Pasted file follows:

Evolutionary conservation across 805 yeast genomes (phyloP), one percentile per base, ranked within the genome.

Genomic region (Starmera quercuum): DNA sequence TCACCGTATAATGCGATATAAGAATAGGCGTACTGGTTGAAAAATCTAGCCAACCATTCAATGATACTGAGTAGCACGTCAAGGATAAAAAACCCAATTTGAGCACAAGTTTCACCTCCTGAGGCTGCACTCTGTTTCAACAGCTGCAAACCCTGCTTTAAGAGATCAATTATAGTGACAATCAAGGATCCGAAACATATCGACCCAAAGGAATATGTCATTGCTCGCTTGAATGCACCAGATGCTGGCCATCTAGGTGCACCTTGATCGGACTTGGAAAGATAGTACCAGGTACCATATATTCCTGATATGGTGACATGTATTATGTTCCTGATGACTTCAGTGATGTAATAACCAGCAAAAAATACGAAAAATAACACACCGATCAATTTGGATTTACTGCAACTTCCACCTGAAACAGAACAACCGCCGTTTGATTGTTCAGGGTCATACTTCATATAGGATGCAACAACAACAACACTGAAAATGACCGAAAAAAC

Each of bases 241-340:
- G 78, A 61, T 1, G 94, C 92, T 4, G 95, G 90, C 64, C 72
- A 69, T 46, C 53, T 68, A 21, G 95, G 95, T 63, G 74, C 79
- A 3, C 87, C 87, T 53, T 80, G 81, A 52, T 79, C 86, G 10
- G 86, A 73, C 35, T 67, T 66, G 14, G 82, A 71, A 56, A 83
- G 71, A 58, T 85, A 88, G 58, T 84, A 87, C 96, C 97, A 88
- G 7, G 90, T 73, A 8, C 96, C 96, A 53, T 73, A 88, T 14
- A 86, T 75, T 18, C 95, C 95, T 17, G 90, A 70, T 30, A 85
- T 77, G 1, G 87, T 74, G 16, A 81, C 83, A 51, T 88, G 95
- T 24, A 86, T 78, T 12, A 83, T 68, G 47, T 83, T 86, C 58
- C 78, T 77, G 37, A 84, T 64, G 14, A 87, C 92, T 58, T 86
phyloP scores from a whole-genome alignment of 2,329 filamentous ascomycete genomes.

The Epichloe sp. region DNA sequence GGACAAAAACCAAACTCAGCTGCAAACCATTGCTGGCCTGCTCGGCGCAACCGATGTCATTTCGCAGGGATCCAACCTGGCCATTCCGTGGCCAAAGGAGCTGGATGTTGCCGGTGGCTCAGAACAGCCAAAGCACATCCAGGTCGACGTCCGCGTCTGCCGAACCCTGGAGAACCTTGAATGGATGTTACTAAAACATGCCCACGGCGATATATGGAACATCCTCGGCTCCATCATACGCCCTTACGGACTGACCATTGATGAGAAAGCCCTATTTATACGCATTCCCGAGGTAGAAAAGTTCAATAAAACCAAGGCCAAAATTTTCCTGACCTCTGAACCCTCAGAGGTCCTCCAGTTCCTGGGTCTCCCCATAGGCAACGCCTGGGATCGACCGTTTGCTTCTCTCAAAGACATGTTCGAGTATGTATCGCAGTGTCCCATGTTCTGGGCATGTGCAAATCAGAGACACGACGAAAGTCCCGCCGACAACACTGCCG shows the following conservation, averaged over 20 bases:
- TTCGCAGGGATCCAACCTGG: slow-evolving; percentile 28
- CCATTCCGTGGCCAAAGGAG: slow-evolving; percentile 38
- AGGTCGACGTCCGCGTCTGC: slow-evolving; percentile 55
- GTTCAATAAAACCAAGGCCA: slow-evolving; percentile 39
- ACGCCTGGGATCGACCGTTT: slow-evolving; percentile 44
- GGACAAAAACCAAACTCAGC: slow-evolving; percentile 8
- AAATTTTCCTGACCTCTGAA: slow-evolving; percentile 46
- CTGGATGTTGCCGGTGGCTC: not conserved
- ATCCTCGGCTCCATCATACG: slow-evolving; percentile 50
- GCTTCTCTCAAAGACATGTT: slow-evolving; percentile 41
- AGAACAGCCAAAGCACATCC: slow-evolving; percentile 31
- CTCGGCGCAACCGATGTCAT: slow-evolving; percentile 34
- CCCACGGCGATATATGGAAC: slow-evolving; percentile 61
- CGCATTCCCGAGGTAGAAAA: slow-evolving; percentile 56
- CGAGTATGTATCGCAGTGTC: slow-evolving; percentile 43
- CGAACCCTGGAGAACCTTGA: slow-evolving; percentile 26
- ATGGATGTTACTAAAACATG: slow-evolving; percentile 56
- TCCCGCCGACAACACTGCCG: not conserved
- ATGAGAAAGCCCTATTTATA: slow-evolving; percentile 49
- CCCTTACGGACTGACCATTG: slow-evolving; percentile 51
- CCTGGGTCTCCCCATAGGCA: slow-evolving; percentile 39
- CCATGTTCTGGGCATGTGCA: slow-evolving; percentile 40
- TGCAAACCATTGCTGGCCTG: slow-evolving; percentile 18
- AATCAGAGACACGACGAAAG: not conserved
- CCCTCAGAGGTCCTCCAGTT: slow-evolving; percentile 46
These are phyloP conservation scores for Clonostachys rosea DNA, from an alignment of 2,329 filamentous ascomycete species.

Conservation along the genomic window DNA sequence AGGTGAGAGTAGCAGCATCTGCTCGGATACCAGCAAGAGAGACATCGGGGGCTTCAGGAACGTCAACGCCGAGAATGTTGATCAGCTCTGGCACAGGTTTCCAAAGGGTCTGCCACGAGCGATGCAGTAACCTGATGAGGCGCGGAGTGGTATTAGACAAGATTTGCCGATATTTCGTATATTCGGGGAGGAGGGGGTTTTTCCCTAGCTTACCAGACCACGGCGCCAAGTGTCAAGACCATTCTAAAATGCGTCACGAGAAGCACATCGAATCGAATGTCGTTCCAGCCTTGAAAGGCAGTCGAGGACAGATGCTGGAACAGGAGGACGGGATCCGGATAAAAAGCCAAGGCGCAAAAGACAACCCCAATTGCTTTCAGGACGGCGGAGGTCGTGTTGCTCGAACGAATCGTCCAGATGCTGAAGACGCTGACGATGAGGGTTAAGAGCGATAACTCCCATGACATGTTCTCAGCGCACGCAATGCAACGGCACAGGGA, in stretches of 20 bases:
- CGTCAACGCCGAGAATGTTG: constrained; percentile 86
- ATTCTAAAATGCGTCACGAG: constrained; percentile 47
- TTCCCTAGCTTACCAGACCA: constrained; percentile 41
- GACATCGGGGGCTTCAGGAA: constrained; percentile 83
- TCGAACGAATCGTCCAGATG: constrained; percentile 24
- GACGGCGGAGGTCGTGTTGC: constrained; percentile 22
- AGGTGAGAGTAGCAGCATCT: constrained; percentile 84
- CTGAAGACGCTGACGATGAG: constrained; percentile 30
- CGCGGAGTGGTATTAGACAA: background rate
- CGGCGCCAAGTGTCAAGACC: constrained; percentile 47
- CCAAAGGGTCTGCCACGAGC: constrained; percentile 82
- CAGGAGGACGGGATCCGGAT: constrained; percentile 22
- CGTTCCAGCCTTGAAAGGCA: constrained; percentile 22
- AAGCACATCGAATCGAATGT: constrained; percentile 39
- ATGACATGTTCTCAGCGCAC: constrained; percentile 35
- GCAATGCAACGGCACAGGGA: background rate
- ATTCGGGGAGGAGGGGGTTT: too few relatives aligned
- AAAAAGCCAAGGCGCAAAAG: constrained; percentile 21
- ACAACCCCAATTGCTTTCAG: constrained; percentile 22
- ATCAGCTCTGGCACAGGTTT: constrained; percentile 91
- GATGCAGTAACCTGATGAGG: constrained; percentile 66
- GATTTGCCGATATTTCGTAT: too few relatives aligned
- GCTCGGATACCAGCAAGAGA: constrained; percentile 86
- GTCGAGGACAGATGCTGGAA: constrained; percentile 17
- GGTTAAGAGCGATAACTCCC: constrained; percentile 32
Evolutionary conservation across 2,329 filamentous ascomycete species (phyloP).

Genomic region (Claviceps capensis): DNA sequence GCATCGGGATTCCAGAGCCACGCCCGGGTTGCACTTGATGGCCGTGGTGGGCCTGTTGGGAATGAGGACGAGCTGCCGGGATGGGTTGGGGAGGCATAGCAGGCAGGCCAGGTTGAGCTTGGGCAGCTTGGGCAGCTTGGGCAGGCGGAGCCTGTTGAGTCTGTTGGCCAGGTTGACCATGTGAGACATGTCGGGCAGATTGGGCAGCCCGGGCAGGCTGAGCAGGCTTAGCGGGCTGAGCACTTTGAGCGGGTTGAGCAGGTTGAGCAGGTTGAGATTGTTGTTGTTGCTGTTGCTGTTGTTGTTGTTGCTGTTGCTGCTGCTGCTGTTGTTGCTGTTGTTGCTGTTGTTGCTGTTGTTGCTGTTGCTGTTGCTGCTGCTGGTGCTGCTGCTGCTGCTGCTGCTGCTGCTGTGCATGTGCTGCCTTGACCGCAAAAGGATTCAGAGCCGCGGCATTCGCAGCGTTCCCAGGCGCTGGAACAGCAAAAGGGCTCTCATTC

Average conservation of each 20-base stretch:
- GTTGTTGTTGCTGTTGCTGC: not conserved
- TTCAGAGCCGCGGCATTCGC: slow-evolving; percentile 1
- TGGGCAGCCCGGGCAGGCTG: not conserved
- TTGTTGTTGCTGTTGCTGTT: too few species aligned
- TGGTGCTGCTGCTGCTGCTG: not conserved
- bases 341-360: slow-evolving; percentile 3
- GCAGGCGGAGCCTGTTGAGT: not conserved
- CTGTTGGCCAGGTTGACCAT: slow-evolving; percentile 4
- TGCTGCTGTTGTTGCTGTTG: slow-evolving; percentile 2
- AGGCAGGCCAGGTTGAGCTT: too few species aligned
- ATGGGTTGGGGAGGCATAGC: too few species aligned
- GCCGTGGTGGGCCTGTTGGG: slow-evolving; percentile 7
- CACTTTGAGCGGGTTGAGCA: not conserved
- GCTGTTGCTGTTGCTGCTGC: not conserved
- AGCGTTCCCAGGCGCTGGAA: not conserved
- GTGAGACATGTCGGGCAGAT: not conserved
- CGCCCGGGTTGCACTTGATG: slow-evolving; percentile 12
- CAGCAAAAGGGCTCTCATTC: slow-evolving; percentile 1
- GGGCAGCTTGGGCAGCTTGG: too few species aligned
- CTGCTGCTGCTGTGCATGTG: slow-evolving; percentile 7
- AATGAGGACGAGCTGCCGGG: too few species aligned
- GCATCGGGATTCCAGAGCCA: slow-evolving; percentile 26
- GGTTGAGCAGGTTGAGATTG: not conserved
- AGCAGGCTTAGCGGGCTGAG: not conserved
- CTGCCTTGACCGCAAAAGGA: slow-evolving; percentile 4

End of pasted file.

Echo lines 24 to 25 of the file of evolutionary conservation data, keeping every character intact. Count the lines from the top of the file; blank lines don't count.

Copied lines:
- ATCCTCGGCTCCATCATACG: slow-evolving; percentile 50
- GCTTCTCTCAAAGACATGTT: slow-evolving; percentile 41